Stefanie Strebel

Between Dream Houses and “God’s Own Junkyard”: Architecture and the Built Environment in American Suburban Fiction

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This study deals with the representation of architecture and the built environment in American suburban literature and film from the 1920s until present. It explores how the American suburb has developed into a place of non-architecture in both reality and fiction, focusing on topics such as architectural mass production, eclecticism and suburban sprawl.
The American suburb is a space dominated by architectural mass production, sprawl, as well as a monotonous aesthetic eclecticism, and many critics argue that it has developed from a postwar utopia into a disorienting environment with which it is difficult to identify. The typical suburb has come to display characteristics of an atopia, that is, a space without borders or even a non-place, a generic space of transience.
Dealing with the representation of architecture and the built environment in suburban literature and film from the 1920s until present, this study demonstrates that in its fictional representations, too, suburbia has largely turned into a place of non-architecture. A lack of architectural ethos and an abundance of “Junkspace” define suburban narratives, causing an increasing sense of disorientation and entropy in fictional characters.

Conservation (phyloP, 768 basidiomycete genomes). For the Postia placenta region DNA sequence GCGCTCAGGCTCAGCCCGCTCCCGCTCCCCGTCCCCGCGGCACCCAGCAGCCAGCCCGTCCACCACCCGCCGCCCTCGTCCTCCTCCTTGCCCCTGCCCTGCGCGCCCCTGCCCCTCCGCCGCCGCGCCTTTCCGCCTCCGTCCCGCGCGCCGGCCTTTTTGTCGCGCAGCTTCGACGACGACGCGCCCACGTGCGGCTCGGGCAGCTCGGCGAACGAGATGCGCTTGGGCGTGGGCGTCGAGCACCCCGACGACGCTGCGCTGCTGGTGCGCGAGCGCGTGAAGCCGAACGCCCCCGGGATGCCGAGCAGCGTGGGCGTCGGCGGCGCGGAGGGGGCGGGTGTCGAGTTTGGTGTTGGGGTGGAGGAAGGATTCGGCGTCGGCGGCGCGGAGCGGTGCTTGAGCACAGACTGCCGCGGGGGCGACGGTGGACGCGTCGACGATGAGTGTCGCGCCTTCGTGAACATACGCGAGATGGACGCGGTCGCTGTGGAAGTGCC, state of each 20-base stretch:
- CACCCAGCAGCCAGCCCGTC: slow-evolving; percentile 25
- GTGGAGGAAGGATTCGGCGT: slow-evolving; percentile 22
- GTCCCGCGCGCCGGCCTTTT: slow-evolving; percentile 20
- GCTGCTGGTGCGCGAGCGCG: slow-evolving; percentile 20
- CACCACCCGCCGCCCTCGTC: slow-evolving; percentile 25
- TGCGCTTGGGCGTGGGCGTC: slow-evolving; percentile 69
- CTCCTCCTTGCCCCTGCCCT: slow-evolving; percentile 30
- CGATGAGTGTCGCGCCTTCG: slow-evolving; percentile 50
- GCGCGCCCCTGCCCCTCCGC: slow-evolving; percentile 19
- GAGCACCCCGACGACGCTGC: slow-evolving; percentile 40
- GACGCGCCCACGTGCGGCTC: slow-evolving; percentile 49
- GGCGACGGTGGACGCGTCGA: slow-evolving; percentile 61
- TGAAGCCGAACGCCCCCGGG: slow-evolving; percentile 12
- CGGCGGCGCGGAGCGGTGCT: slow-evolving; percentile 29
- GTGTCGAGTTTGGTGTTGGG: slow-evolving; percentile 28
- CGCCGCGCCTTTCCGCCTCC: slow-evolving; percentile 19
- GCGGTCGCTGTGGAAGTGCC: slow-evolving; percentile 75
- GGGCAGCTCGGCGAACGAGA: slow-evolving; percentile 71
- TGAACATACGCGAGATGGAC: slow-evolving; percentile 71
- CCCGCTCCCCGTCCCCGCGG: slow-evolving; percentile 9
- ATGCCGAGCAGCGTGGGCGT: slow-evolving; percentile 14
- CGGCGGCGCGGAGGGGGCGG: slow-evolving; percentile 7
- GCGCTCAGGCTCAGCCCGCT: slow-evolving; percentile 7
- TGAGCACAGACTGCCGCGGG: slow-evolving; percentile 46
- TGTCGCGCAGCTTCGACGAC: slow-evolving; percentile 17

The Rise and Fall of Suburbia: History, Popular Culture, and Architecture
1. Suburbia in the Roaring Twenties: Anti-Urban Biases and the Shaping of Suburban Identities
1.1. Moulding Suburban Identities Through the Built Environment, Interior Design and Commodities in Sinclair Lewis’ Babbitt
1.2. Architectural Decadence between Rural Pasts and (Sub)Urban Futures: The Built Environment of F. Scott Fitzgerald’s The Great Gatsby
2. From House in the Country to Box on a Slab: The Rampant Suburban Expansion After World War II
2.1. Eric Hodgins’ Mr. Blandings Builds His Dream House, or the Search for an Exurban Arcadia
2.2. “Little Boxes Made of Ticky-Tacky”: Architectural Mass Production in John Keats’ The Crack in the Picture Window
3. Suburbia After Levittown: Architectural Diversification and the Rise of the Gated Community
3.1. Contemporary Architecture and the Suburban Gothic in Anne Rivers Siddons’ The House Next Door
3.2. The Gated Community as a Suburban Fortress in T. Coraghessan Boyle’s The Tortilla Curtain
4. The Post-Suburban State: Sprawling Architectural Landscapes
4.1. Architectural and Social Patchworks: The Eclecticism of Suburban Sprawl in Todd Solondz’s Happiness
4.2. Suburban New Jersey as Junkspace in Todd Solondz’s Dark Horse
What Remains of the Suburban Dream

Dr. Stefanie Strebel arbeitet an der Universität Zürich im Bereich Open Science und Forschungsdatenmanagement.
Mehr Informationen
ISBN 978-3-7720-8751-6
EAN 9783772087516
Bibliographie 1. Auflage
Seiten 228
Format gebunden
Ausgabename 38751
Verlag A. Francke Verlag
Autor Stefanie Strebel
Erscheinungsdatum 28.06.2021
Lieferzeit 1-3 Tage